Skip to main content

Inside the Market Gordon Pape: This 7.3% yielding REIT is outperforming peers and is worth considering

Rising interest rates are usually bad news for real estate investment trusts, but that has not been the case so far this year. The S&P/TSX Capped REIT Index has gained 2.6 per cent in 2018. That compares with a year-to-date loss of 12 per cent for the S&P/TSX Composite Index.

This week I am recommending a REIT that has done even better than the REIT index, gaining 7.8 per cent so far this year. Plus, it currently offers a juicy yield of more than 7 per cent. Here are the details:

Dream Industrial REIT (DIR.UN-TSX)

Current price: $9.49

Story continues below advertisement

Annual payout: 70 cents

Yield: 7.3 per cent

Risk rating: Moderate

The business: This REIT specializes in light industrial properties, mainly located in Canada but with a U.S. expansion strategy. It owns and operates a portfolio of 223 geographically diversified properties comprising approximately 20.2 million square feet of gross leasable area.

Why we like it: Let’s start with the yield. A return of 7.3 per cent is very attractive these days, especially from a security that has increased its value through all the recent market turbulence. The occupied and committed space at the end of the third quarter was 96.8 per cent, meaning almost all of the assets are generating income.

But there is more to the story. Management is aggressively expanding into the United States, targeting the Midwest and Southeastern United States especially. During the third quarter, the trust added two properties in Columbus, Ohio, to its portfolio.

Financial highlights: Funds from operations (FFO) in the third quarter, the standard measure of a REIT’s financial health, was $22.7-million (20.6 cents per unit). That compared with $18.7-million (23 cents) in the same period last year. The drop in the per-unit results was due to the issuing of new shares to help finance acquisitions. The payout ratio in the third quarter was 85 per cent.

Story continues below advertisement

Risks: The main risk investors face now is economic – a recession or a slowdown in the economy could result in lease defaults leading to a reduction in the occupancy rate and a decline in revenue and FFO. The REIT already had a taste of this with its Western Canada assets.

Distribution policy: The monthly distribution is 5.833 cents a unit (about 70 cents a year). The distribution has not been raised since 2013, so don’t expect an increase any time soon.

Tax implications: In 2017, about 70 per cent of the distribution was classified as return of capital for tax purposes. That means no tax was payable on that amount, but the cost base was adjusted to reflect the payment. In a non-registered account, this will result in an increase to any capital gains liability when the units are sold.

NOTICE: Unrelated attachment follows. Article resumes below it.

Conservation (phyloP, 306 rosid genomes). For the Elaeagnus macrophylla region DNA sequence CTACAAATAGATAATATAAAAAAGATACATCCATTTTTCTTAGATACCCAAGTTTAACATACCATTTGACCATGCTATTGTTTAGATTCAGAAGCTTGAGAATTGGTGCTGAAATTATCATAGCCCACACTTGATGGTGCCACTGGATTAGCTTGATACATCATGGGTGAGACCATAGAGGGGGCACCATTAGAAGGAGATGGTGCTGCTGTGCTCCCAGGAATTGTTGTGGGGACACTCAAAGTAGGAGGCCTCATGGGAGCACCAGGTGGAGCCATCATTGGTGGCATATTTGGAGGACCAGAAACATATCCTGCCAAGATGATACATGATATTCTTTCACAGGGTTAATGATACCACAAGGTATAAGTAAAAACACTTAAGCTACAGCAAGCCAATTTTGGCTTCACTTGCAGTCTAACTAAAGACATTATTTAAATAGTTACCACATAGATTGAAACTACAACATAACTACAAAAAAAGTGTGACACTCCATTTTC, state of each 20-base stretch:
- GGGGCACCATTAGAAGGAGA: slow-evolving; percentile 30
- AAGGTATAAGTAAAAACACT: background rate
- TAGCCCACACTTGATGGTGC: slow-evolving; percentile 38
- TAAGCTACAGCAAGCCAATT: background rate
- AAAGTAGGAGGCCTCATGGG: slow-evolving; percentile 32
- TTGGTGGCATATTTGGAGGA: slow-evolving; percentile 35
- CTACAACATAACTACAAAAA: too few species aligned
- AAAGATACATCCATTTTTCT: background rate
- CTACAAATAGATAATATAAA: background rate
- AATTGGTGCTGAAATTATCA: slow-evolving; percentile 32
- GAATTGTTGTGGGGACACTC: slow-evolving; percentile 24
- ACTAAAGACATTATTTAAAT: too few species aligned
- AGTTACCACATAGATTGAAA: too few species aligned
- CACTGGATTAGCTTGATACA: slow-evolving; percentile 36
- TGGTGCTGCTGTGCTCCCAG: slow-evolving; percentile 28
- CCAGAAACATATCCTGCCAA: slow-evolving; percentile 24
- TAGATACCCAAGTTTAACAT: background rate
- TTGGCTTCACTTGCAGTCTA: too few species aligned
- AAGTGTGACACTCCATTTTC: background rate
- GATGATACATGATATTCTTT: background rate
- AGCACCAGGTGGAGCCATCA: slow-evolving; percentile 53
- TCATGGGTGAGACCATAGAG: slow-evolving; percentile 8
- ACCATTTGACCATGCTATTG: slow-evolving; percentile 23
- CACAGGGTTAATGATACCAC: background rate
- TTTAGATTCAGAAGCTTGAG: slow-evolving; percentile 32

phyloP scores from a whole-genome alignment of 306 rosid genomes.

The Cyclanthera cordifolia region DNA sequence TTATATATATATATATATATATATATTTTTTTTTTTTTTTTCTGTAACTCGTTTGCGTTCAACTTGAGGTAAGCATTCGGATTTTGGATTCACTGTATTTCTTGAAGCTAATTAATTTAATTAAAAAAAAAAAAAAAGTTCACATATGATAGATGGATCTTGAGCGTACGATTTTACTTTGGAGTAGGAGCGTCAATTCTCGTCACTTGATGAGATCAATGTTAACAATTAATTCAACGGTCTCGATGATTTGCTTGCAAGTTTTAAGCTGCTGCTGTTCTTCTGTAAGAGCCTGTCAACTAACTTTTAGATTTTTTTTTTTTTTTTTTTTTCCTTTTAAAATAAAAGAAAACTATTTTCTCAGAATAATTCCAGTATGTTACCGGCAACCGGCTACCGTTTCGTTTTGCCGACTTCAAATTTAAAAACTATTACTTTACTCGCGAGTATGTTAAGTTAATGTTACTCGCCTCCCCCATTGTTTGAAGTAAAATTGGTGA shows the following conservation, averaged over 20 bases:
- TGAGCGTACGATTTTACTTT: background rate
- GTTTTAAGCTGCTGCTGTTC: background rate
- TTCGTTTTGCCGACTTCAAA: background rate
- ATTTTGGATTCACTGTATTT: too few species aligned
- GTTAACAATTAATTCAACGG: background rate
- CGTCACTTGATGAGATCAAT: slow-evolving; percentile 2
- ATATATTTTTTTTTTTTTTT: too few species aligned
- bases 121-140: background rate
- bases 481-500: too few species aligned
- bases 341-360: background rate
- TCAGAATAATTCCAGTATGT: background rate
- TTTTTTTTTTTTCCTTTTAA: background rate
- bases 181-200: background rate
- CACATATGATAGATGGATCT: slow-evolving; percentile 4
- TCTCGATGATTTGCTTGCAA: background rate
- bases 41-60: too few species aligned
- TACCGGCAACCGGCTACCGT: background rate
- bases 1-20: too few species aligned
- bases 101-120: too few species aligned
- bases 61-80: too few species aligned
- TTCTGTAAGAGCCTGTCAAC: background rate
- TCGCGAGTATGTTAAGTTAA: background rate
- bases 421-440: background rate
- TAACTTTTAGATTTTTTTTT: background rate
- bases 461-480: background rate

Who it’s for: This REIT is well suited for investors looking for above-average income who are willing to accept a moderate degree of risk.

How to buy: The units trade actively on the TSX, with an average volume of more than 270,000 units a day. You should have no trouble getting your order filled. U.S. readers who do not have access to the TSX will have to buy the shares over the counter (ticker DREUF), but be careful. The units are thinly traded (average 1,853 a day) so place a limit order and be patient.

Summing up: This REIT offers a good yield and is expanding into the United States. However, based on history, investors should not expect regular distribution increases.

Story continues below advertisement

Gordon Pape is editor and publisher of the Internet Wealth Builder and Income Investor newsletters.

Report an error Editorial code of conduct
Due to technical reasons, we have temporarily removed commenting from our articles. We hope to have this fixed soon. Thank you for your patience. If you are looking to give feedback on our new site, please send it along to feedback@globeandmail.com. If you want to write a letter to the editor, please forward to letters@globeandmail.com.

Welcome to The Globe and Mail’s comment community. This is a space where subscribers can engage with each other and Globe staff. Non-subscribers can read and sort comments but will not be able to engage with them in any way. Click here to subscribe.

If you would like to write a letter to the editor, please forward it to letters@globeandmail.com. Readers can also interact with The Globe on Facebook and Twitter .

Welcome to The Globe and Mail’s comment community. This is a space where subscribers can engage with each other and Globe staff. Non-subscribers can read and sort comments but will not be able to engage with them in any way. Click here to subscribe.

If you would like to write a letter to the editor, please forward it to letters@globeandmail.com. Readers can also interact with The Globe on Facebook and Twitter .

Discussion loading ...

Cannabis pro newsletter